I am writing in response to the article in Fridays paper regarding the closing of Tower Records on Grand River Avenue (Tower to close, blames Napster, SN 4/13).
I find it interesting how it blames Napster - like everyone in the music industry seems to be doing. I think the store should look at itself as a main source of the problem. It has charged a lot more than other stores in the area for the same products.
There is a plethora of music stores along Grand River Avenue and beyond that offer the same music at a much cheaper price. This is what is needed and thankfully exists in East Lansing, a college town of penny-pinched students.
Another source of competition, which was completely neglected in Towers complaints, are online merchants. Web sites such as half.com, eBay, Yahoo Auctions, and CDnow all offer lower prices than Tower. Not only are they lower priced, but between these sites, one can pretty much find any CD he/she is looking for.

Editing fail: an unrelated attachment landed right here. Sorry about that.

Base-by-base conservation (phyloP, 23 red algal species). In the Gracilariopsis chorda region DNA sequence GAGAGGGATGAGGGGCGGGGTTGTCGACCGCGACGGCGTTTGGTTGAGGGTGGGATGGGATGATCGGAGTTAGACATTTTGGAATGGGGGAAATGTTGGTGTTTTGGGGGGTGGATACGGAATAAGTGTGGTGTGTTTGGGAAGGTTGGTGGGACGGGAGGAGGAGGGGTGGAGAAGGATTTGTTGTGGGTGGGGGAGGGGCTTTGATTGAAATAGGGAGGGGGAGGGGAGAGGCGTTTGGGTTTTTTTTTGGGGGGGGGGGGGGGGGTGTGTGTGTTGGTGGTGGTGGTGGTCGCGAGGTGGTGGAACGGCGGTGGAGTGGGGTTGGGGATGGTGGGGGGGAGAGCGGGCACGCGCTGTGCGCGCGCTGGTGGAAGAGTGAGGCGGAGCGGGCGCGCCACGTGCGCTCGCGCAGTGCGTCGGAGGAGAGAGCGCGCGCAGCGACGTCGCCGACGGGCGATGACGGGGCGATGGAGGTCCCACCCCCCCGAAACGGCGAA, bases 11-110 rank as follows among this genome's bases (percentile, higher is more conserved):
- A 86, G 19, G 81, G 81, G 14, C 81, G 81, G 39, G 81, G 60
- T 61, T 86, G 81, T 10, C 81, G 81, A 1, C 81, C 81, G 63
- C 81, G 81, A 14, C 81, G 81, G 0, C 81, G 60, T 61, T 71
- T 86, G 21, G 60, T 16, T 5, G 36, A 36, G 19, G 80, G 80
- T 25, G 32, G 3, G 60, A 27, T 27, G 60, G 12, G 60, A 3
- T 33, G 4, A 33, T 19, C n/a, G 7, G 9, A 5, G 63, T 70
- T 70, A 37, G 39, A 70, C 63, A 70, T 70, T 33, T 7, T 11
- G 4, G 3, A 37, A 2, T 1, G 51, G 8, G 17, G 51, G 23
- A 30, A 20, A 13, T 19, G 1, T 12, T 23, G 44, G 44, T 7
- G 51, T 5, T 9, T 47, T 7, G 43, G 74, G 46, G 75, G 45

Granted, Tower may have a good selection of products. However, its prices are way too high. Maybe this will teach the chain a lesson in competition. It is nice to see stores like Flat Black & Circular survive and the major chain die. Napster may have taken away some of Towers business; but I know lots of people who use Napster to preview albums and see if they feel it necessary to purchase. These people are happy they have Napster because its upsetting to pay $20 at Tower and not like it.
To those upset by the closing of Tower, you may not be happy now, but you will soon realize the wonders of the Internets variety of searching tools to find what music you want. Also, you will discover how great these smaller, not as publicized stores are.
To those who already are avoiding Tower because of its outrageous prices, I commend you. Thanks for keeping the smaller chains alive and thriving. That is a key to the college town - small music shops that carry everything and anything.
Who would pay $20 for a CD at Tower, when you can get it almost anywhere else for cheaper?
computer science sophomore